Check this out -
You can use the Oracle File and FTP Adapters, which provide support for file-based triggers, to control inbound adapter endpoint activation. For information about how to use file-based triggers, see Section 184.108.40.206, "File Polling."
Using Trigger Files
By default, polling by inbound Oracle File and FTP Adapters start as soon as the endpoint is activated. However, to obtain more control over polling, you can use a file-based trigger. Once the Oracle File or FTP Adapter finds the specified trigger file in a local or remote directory, it starts polling for the files in the inbound directory.
For example, a BPEL process is writing files to a directory and a second BPEL process is polling the same directory for files. To have the second process start polling the directory only after the first process has written all the files, you can use a trigger file. You can configure the first process to create a trigger file at the end. The second process starts polling the inbound directory after it finds the trigger file.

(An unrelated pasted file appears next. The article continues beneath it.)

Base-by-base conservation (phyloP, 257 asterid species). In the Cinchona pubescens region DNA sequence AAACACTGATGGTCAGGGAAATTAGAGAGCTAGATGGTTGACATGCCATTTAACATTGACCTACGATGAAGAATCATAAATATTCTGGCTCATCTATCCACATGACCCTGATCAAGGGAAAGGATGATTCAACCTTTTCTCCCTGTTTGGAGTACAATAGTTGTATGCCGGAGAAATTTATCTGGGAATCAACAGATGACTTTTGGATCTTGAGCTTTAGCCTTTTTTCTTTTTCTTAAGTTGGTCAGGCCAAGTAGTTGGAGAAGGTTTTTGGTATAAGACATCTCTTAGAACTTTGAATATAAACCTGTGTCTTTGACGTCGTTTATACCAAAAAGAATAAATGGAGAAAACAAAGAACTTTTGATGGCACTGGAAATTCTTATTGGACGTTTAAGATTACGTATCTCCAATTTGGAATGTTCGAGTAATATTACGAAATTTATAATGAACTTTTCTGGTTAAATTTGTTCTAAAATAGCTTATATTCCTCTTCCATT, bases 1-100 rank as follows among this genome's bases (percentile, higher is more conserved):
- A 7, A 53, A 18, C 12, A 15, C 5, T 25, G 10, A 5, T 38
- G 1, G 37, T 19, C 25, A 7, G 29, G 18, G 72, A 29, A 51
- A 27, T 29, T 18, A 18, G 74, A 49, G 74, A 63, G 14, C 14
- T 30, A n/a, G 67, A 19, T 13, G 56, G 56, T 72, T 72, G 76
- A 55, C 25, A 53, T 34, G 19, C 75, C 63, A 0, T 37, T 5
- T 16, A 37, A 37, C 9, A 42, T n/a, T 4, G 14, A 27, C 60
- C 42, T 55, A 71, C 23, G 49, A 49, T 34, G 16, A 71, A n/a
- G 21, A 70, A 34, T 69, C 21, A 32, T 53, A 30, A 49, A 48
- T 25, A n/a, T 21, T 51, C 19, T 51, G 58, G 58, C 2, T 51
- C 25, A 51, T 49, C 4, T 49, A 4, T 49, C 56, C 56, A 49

The trigger file directory can be the same as the inbound polling directory or different from the inbound polling directory. However, if your trigger file directory and the inbound polling directory are the same, then you should ensure that the name of the trigger file is not similar to the file filter specified in the Adapter Configuration page shown in Figure 4-21.
The content of a trigger file is never read and therefore should not be used as payload for an inbound receive activity.
Inbound Adapter should not read the file unless it finds the trigger file in the folder.
Trigger file can be written once your first adapter completes the task.
Thanks for your reply.
please let me know one more thing
1) can we dynamically change the trigger file location? means from where we want to trigger our file polling.
While writing the trigger file, File adapter gives you option of both Physical and Logical Path.